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Telegram from Stanley G. Grizzle to MLK

Monday, September 13, 1965

Stanley G. Grizzle, Chairman of the Toronto chapter of the Martin Luther King Fund, urges Dr. King to accept the International Teach-In invitation.

MLK Press Statement After Receiving Nobel Prize

Thursday, December 17, 1964

Dr. King issued this statement to the press upon return from receiving the Nobel Peace Prize in Norway. In addition to declaring how he plans to distribute his prize winnings, Dr. King discusses the progress of the Civil Rights Movement.

Letter from Roland Gammon to MLK

Friday, December 20, 1963

Roland Gammon requests an interview with Dr. King for a sequel to Faith Is A Star, a book about the role faith has played in the lives of prominent Americans. The sequel will focus on world leaders.

Telegram from MLK to Rev. James Bevel

Dr. King informs Rev. Bevel of an urgent meeting with the Action Committee for Washington Mobilization at Paschal's Motel.

Letter from J. DeWitt Fox to MLK Regarding Smoking

Tuesday, February 21, 1967

In this letter, Mr. Fox writes to Dr. King requesting a picture, a biographical sketch, and a brief statement promoting good health amongst teenagers while also discouraging smoking. Mr. Fox would like to include Dr. King’s statement in the book “Why Not Smoke.”

Letter from Andre Katz to MLK

Wednesday, January 3, 1968

Andrea Katz, editor of Quadrangle Books, informs Dr. King about a book titled, "Where to, Black Man?" It is a diary of an African American man, Ed Smith, who traveled to Africa to reaffirm his American identity.

Mission to Mississippi

The document, shown here, listed Dr. King and many other clergy as they invited other clergyman nationwide to an event called "Mission to Mississippi." The Mission was in support for the Freedom Riders of 1961. It included a one-day conference that was held in Jackson, MS. July 20, 1961. Unfortunately, this document was torn in half so the full remaining content continues, on the following attached page.

Man: Origin, Limitations and Freedom

Dr. King quotes Bible passages that explore the value of man, the limitations of man, the relationship between soul and body, and the origin of man.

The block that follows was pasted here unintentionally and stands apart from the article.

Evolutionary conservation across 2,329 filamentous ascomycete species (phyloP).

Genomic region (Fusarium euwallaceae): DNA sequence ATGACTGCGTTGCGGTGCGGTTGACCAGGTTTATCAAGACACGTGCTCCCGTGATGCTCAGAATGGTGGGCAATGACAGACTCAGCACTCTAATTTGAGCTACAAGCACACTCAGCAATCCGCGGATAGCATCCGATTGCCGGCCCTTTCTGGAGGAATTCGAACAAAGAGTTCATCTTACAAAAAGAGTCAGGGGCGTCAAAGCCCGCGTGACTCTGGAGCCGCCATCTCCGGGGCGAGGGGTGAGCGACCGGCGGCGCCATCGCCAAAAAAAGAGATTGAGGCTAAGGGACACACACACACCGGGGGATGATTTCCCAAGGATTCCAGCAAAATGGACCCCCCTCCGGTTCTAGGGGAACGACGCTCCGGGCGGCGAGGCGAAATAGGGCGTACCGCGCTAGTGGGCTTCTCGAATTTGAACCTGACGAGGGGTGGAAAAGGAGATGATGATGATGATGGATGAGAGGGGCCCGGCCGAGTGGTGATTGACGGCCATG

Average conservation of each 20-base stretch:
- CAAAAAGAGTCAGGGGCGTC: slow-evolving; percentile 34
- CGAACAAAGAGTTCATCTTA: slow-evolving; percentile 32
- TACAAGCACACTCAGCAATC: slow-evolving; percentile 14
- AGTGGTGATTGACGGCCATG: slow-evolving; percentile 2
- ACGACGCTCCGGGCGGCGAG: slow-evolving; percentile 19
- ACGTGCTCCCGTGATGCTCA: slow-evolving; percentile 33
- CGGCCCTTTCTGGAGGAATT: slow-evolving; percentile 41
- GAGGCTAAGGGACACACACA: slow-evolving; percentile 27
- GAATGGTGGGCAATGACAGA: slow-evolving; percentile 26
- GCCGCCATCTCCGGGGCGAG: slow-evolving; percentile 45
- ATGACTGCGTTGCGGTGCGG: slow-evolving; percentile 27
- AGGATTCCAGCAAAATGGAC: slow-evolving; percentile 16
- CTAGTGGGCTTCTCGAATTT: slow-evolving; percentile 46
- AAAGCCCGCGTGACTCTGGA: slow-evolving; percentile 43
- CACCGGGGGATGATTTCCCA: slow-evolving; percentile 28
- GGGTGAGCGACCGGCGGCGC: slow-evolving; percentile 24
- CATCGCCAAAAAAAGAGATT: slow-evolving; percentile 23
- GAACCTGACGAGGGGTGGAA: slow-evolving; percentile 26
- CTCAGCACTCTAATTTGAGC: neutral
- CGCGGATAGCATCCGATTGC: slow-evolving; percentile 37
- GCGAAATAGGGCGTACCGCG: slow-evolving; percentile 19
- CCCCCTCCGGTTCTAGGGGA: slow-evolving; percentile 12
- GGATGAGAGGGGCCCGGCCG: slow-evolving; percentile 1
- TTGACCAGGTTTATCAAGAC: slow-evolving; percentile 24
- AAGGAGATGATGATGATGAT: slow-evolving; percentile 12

Schleiermacher (Christianity)

Dr. King cites a quote by philosopher Schleiermacher regarding "the God-consciousness."

Letter from James Farmer to MLK

Wednesday, August 16, 1967

Chairman J. Farmer gives Dr. King a report from the National Advisory Committee of CORE.

"Danger in Demonstrations"

Monday, August 8, 1966

This article, from the newspaper "Chicago's American," criticizes Dr. King's demonstrations on open housing in Chicago.

Letter from Fred Warren to MLK

Tuesday, January 30, 1968

Fred Warren, Professor of Music at the University of California at Berkeley writes to Dr. King saddened that he will not be able to come to the University. Professor Warren encloses a brochure describing the department's program on Africa, music, and its related arts.

Statement by MLK Regarding His Five-Day Jail Sentence in Birmingham

Monday, October 30, 1967

Dr. King releases a statement regarding his return to Birmingham, Alabama to serve a five-day jail sentence. He states that he is happy to serve the sentence, but sad that the Supreme Court did not "uphold the rights of individual citizens." He also questions why the United States' resources are being used to fund the Vietnam War rather than to help the poor.

Letter from Ernest Shaefer to Dora McDonald

Thursday, June 30, 1966

Mr. Shaefer requests that Dora McDonald send two mats and a second biographical sketch of Dr. King for use in two local papers to promote Dr. King's upcoming appearance in Pennsylvania to speak for the Hadley Memorial Fund. He also asks that Dr. King's lecture topic be sent so it may be added to the program for the speech.

Letter to MLK Regarding the Draft Law

Sunday, July 30, 1967

Dr. King receives an anonymous letter regarding the revision of Draft Law. The author states that the July 1, 1967 revision of the law allows regulations that further burden the military service to lower income groups, specifically Negroes, instead of requiring that Military service be spread more equally. The author encloses the State Memorandum No. 6-21, which was issued by the Illinois State Director of Selective Service on July 19, 1967.